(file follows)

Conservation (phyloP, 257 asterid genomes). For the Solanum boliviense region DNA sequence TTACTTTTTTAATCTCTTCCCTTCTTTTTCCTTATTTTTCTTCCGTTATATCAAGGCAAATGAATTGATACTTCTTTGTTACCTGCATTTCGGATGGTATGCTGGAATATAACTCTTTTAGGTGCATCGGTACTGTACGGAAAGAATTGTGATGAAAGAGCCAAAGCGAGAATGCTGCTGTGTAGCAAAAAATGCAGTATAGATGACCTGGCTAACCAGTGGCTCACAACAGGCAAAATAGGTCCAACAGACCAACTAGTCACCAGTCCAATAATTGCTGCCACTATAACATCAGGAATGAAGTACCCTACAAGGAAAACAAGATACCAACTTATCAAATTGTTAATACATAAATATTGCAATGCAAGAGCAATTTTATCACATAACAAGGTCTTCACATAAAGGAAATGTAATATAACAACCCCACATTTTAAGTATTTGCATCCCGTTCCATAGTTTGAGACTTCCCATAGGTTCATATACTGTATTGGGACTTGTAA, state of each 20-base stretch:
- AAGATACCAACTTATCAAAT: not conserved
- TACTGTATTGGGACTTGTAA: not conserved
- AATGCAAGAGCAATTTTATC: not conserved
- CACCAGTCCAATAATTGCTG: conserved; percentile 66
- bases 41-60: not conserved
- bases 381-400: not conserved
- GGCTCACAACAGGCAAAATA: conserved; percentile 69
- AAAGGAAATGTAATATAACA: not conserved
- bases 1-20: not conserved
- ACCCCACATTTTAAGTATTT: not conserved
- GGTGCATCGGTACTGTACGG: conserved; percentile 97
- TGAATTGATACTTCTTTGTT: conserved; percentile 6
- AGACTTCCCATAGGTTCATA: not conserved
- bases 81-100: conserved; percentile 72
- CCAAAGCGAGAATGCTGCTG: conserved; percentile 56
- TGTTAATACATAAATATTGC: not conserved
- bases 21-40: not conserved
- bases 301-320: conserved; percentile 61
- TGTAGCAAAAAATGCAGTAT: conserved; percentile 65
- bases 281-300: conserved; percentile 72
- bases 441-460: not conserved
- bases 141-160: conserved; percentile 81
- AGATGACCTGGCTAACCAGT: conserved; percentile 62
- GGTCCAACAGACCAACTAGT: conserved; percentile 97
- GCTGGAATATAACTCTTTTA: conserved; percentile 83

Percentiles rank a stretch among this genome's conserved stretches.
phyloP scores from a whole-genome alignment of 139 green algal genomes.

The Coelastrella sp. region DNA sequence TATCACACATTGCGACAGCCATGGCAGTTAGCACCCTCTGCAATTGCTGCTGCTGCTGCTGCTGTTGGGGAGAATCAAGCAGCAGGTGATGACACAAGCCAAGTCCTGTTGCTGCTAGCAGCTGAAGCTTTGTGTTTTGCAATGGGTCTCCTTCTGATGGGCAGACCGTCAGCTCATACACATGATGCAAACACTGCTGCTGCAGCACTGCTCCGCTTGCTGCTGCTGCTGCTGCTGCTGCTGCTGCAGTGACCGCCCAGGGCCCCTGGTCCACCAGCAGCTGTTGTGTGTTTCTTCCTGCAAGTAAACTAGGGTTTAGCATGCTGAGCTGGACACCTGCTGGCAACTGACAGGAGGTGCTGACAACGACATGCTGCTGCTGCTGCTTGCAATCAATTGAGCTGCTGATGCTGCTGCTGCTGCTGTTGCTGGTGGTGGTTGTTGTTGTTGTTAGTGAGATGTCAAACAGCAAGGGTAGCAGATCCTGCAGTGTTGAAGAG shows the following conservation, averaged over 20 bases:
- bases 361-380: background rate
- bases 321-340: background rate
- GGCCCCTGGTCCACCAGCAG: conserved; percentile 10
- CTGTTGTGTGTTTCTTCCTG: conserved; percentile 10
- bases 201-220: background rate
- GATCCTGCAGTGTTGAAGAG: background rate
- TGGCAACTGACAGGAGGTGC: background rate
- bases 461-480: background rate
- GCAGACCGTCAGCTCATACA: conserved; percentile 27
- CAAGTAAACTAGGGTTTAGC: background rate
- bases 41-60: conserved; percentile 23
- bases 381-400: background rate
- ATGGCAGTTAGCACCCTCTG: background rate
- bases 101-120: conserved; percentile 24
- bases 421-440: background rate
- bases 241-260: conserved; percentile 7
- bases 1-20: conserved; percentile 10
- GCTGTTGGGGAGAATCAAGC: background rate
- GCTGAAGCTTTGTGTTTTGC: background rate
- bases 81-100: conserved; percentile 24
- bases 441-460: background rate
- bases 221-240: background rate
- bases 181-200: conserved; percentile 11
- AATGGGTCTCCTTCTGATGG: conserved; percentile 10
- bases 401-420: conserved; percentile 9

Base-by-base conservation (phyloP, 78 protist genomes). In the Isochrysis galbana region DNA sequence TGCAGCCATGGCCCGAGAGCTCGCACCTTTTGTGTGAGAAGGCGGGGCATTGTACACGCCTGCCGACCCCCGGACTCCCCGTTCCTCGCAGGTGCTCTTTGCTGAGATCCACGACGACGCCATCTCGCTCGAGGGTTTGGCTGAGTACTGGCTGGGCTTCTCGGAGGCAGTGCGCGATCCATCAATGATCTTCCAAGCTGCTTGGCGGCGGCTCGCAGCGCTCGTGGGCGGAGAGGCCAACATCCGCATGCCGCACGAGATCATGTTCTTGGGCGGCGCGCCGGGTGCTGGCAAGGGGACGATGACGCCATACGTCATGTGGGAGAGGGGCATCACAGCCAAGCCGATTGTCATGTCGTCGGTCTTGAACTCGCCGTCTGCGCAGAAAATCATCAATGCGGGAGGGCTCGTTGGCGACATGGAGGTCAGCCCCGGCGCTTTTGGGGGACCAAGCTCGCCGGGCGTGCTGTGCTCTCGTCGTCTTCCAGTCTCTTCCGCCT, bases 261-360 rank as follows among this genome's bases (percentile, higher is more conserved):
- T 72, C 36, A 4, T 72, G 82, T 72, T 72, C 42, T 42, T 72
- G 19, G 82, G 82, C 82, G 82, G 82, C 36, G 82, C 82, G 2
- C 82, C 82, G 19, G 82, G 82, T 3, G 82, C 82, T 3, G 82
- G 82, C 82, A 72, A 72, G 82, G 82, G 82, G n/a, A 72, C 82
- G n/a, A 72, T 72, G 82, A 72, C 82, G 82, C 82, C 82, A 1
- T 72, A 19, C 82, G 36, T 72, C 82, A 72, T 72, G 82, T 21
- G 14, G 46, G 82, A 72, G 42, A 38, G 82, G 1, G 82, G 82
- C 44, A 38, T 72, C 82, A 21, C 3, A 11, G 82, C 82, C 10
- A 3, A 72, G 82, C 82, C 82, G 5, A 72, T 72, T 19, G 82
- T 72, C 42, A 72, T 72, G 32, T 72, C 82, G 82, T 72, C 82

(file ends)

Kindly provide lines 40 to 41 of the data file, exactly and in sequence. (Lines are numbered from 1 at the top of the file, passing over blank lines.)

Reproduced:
- bases 41-60: conserved; percentile 23
- bases 381-400: background rate